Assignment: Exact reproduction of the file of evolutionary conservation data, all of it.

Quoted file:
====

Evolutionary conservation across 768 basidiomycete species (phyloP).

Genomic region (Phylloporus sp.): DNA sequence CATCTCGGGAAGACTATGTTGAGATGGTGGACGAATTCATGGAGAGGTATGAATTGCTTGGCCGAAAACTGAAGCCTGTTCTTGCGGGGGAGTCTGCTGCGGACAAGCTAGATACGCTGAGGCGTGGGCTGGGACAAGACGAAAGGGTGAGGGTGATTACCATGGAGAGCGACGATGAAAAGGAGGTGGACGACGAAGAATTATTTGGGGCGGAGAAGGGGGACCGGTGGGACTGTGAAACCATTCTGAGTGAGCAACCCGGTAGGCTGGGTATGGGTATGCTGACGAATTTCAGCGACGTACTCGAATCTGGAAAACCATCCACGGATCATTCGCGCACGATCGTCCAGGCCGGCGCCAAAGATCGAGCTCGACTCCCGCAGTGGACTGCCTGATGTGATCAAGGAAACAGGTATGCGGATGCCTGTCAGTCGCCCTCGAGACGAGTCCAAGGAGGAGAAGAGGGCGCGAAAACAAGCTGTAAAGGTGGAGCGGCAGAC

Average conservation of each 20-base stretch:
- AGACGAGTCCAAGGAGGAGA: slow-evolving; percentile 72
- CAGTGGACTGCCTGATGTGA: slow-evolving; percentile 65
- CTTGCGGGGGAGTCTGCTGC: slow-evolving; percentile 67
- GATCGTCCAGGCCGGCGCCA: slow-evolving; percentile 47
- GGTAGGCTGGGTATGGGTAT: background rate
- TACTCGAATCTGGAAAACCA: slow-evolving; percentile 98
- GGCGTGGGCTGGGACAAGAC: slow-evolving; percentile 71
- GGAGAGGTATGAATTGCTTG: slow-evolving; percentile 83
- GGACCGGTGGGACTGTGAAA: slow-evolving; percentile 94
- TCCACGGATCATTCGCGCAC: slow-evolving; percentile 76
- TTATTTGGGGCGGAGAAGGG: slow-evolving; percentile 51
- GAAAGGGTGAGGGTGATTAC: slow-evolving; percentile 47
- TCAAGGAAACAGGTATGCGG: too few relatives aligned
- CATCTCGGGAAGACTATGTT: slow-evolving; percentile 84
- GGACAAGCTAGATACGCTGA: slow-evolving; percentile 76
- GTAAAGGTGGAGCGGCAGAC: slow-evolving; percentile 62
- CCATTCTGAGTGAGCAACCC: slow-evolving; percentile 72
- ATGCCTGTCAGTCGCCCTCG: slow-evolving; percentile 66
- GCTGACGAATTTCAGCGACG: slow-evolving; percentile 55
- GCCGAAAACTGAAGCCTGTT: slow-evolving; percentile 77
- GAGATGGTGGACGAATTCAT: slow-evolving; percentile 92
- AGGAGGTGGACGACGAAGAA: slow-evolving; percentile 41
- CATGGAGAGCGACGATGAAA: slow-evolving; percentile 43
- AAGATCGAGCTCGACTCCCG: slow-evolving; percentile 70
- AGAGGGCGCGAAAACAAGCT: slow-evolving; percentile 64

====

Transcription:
Evolutionary conservation across 768 basidiomycete species (phyloP).

Genomic region (Phylloporus sp.): DNA sequence CATCTCGGGAAGACTATGTTGAGATGGTGGACGAATTCATGGAGAGGTATGAATTGCTTGGCCGAAAACTGAAGCCTGTTCTTGCGGGGGAGTCTGCTGCGGACAAGCTAGATACGCTGAGGCGTGGGCTGGGACAAGACGAAAGGGTGAGGGTGATTACCATGGAGAGCGACGATGAAAAGGAGGTGGACGACGAAGAATTATTTGGGGCGGAGAAGGGGGACCGGTGGGACTGTGAAACCATTCTGAGTGAGCAACCCGGTAGGCTGGGTATGGGTATGCTGACGAATTTCAGCGACGTACTCGAATCTGGAAAACCATCCACGGATCATTCGCGCACGATCGTCCAGGCCGGCGCCAAAGATCGAGCTCGACTCCCGCAGTGGACTGCCTGATGTGATCAAGGAAACAGGTATGCGGATGCCTGTCAGTCGCCCTCGAGACGAGTCCAAGGAGGAGAAGAGGGCGCGAAAACAAGCTGTAAAGGTGGAGCGGCAGAC

Average conservation of each 20-base stretch:
- AGACGAGTCCAAGGAGGAGA: slow-evolving; percentile 72
- CAGTGGACTGCCTGATGTGA: slow-evolving; percentile 65
- CTTGCGGGGGAGTCTGCTGC: slow-evolving; percentile 67
- GATCGTCCAGGCCGGCGCCA: slow-evolving; percentile 47
- GGTAGGCTGGGTATGGGTAT: background rate
- TACTCGAATCTGGAAAACCA: slow-evolving; percentile 98
- GGCGTGGGCTGGGACAAGAC: slow-evolving; percentile 71
- GGAGAGGTATGAATTGCTTG: slow-evolving; percentile 83
- GGACCGGTGGGACTGTGAAA: slow-evolving; percentile 94
- TCCACGGATCATTCGCGCAC: slow-evolving; percentile 76
- TTATTTGGGGCGGAGAAGGG: slow-evolving; percentile 51
- GAAAGGGTGAGGGTGATTAC: slow-evolving; percentile 47
- TCAAGGAAACAGGTATGCGG: too few relatives aligned
- CATCTCGGGAAGACTATGTT: slow-evolving; percentile 84
- GGACAAGCTAGATACGCTGA: slow-evolving; percentile 76
- GTAAAGGTGGAGCGGCAGAC: slow-evolving; percentile 62
- CCATTCTGAGTGAGCAACCC: slow-evolving; percentile 72
- ATGCCTGTCAGTCGCCCTCG: slow-evolving; percentile 66
- GCTGACGAATTTCAGCGACG: slow-evolving; percentile 55
- GCCGAAAACTGAAGCCTGTT: slow-evolving; percentile 77
- GAGATGGTGGACGAATTCAT: slow-evolving; percentile 92
- AGGAGGTGGACGACGAAGAA: slow-evolving; percentile 41
- CATGGAGAGCGACGATGAAA: slow-evolving; percentile 43
- AAGATCGAGCTCGACTCCCG: slow-evolving; percentile 70
- AGAGGGCGCGAAAACAAGCT: slow-evolving; percentile 64